Nearly 13 million children and adolescents in the United States are overweight, a particularly worrying segment of an overall epidemic in a country where 200 million people, or two-thirds of the population, are overweight or obese.
Fast food, television, soft drinks and a sedentary lifestyle are seen as the main culprits of childhood obesity, and schools -- in the absence of action on the part of families -- are beginning to take a stand.
"I like to believe we are in the early stages of a social movement and there have been exceptional changes in what schools are doing in nutrition," said William Dietz from the Centers for Disease Control and Prevention.
About 1,800 researchers and general practitioners are taking part in a conference on obesity here, exchanging views on how better to combat obesity at the local or state levels.
A recent CDC study shows that the share of school cafeterias offering their students French fries as the only vegetable item on their menus has dropped from 40 percent in 2000 to 18.8 percent in 2006.
The CDC finances anti-obesity school programs in 23 states, and has seen some positive signs begin to emerge.
In Arkansas, schools have been taking a measurement of their students' body mass for the past three years and have started sending parents letters that warn if their child is obese.
The combined bans on junk food in cafeterias and soda drinks in vending machines, as well as a greater emphasis on sports, have paid a dividend: obesity among students in Arkansas has stabilized and even went down slightly -- from 20.9 percent in 2004 to 20.6 percent in 2007.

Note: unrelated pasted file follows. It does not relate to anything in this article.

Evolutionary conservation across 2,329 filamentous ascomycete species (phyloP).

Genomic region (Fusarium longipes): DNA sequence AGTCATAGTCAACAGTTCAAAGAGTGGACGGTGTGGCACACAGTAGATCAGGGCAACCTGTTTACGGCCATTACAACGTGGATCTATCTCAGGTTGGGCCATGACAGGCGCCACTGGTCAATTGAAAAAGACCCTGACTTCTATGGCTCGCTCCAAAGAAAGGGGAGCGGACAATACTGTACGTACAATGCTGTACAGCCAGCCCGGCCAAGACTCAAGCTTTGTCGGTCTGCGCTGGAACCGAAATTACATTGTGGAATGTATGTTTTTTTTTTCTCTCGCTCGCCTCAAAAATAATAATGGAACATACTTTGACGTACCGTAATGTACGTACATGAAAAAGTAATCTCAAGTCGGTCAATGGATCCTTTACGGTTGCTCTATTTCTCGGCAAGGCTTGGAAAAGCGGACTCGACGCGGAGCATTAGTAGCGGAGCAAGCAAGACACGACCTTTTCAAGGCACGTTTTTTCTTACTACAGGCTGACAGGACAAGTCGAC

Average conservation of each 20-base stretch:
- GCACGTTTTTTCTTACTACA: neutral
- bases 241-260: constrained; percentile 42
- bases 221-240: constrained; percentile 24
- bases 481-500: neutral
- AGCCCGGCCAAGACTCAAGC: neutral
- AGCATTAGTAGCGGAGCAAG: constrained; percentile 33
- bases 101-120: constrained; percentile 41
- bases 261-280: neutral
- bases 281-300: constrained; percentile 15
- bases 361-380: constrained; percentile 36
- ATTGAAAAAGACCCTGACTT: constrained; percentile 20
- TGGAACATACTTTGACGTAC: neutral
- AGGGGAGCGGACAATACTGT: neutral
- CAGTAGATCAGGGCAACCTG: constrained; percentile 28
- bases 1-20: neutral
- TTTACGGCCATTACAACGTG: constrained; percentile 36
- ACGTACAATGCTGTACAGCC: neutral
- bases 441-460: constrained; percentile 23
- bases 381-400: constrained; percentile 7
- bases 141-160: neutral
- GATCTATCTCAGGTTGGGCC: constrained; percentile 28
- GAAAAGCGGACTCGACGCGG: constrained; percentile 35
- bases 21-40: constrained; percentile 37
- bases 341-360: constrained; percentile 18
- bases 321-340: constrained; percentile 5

A similar program in Texas, close to El Paso, has helped reduce the percentage of children with weight problems from 25.8 percent in 2002 to 23.4 percent in 2005.
Despite resistance on the part of some parents who think that schools should not get involved in determining their children's menus, Doctor Allen Queen has developed an intervention model for the schools: an hour of sports every day, plus nutritional education and a better cafeteria.
After two years, attendance increased 11 percent among students and 20 percent among teachers.
But schools cannot offer all the solutions because American children spend only 19.5 percent of their time at school, if vacations and weekends are factored in.
Some experts say that local initiatives will not be enough to win the war against obesity.
"None of this is coordinated. The federal government has to be involved in a systematic way," said John Morton, associate professor at Stanford School of Medicine.
"We won the war on hunger in 1964, we need to win the war on obesity."
Karen Young, medical director for the Pediatric Fitness Clinic at Arkansas Children's Hospital believes the government should forbid advertising of junk food for children.
"I take care of the worst of the worse, those 400, 500-pound (180, 225 kilogram) children who can barely breathe," she said.